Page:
Every year, three million children are exposed to second hand smoke in a car. And every week, 200 of these children are made so unwell that they have to visit their GP with health complaints that are entirely preventable.
We know that children are more susceptible to the damaging effects of second hand smoke than adults. Growing youngsters breathe more rapidly, and their lungs, airways and immune systems are still developing.
At the same time, research has also shown that around a third of children who are exposed to smoke in vehicles don't feel able to ask the person to stop because they feel frightened or embarrassed.
I have met some of those children. On local school visits, when asked about my job I often talk about this legislation as it's so directly relevant to young people. And I ask children whether they've been in cars with an adult who is smoking - it varies by school but as many as a third of the class in some primary schools say they have, and that, although they found it unpleasant and uncomfortable, many felt they could not say anything. One little girl even danced around the classroom when she heard the law was changing, telling me how asthma affected her.
A common misconception is that smoking in a car with the window open means toxic fumes will disappear. This is not true. In fact, 80% of smoke is invisible, so even with a window ajar, young people and children are still badly affected.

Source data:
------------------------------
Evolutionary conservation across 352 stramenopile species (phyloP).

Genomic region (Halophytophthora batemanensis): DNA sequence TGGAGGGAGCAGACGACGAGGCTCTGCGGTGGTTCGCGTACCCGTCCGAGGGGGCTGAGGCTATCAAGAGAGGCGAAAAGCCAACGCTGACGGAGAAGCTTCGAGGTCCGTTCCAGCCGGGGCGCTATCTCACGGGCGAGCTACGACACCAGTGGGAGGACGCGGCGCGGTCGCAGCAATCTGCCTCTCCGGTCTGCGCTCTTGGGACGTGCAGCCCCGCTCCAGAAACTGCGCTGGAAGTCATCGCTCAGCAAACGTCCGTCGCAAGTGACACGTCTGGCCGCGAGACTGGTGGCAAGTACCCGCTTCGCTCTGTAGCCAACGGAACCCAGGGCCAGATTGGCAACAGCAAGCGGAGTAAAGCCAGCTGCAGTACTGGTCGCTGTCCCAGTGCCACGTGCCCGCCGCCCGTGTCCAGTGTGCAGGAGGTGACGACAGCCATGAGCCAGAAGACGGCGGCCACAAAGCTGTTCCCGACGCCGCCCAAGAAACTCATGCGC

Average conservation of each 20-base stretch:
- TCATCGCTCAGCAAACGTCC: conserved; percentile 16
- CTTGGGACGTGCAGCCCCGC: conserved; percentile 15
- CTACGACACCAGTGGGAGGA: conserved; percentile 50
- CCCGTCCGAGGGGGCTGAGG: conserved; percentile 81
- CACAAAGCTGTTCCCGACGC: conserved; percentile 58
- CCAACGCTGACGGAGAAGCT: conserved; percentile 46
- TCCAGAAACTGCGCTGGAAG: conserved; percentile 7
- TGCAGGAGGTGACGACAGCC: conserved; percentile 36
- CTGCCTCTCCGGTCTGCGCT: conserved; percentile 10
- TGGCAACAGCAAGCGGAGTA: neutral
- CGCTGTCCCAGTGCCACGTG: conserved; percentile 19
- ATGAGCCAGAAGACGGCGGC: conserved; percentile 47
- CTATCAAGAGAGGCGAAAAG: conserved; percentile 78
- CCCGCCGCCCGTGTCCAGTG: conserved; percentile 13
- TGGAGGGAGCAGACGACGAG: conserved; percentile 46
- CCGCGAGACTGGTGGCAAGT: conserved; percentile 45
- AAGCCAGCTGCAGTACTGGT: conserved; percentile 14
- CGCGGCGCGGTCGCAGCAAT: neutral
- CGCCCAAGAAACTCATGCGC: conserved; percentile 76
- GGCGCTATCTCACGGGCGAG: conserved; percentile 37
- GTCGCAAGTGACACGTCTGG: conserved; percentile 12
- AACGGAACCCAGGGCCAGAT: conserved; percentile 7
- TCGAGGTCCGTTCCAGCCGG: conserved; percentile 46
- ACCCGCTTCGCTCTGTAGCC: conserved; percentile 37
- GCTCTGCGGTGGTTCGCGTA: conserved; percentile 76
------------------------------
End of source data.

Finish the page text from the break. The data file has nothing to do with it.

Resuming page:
We want to support people like Kelly and Steven Johnson, who, like most parents, want to do the very best for their children. Kelly was horrified when she saw her seven year old son, Daniel, picking up cigarette butts from the garden and mimicking her and her husband's smoking habits.
Kelly says: "Before I quit smoking, I would always try not to smoke in front of the kids but there were times when I'd think nothing of lighting up in the car. I'd always put the windows right down to make sure the car was fully ventilated, but I now realise that even by putting the window down my kids would still have been able to breathe in my smoke.
"I feel really guilty as a parent looking back, because my smoking in the car wasn't fair on my children. It was my choice to smoke, not theirs. Thinking about the harm that my smoking might have been doing to their health now upsets me because I understand the dangers.
"I was shocked one day last year when I saw my seven-year-old, Daniel, picking up our cigarette butts in the garden and pretending to smoke them. No-one wants their child to start smoking. As a mum, I want to set a good example for my children and be a positive role model for them which is one of the main reasons I decided to quit.
"I'm really proud of me and my husband for quitting. We have been smokers since we were teenagers and smoked more than 20 roll-ups a day. It's taken me a few attempts, but I feel so much better now that I've quit. All the money I'm saving from not spending on tobacco can now go on spoiling my new baby."
Kelly has now successfully given up smoking for nearly a year, and has never felt better. She was initially given support through the Smoking Association, and used patches. Like most smokers she wanted to quit, but she got her inspiration to finally do it from her children.
We want all children to grow up free from the burden of disease that tobacco brings. This is why we're making it illegal for anyone to smoke in a car with under 18s from 1st October. After this date, there will be a £50 fine for anyone caught but I would much rather see more people follow Kelly and Steven's example.
After all, there are three million reasons to quit.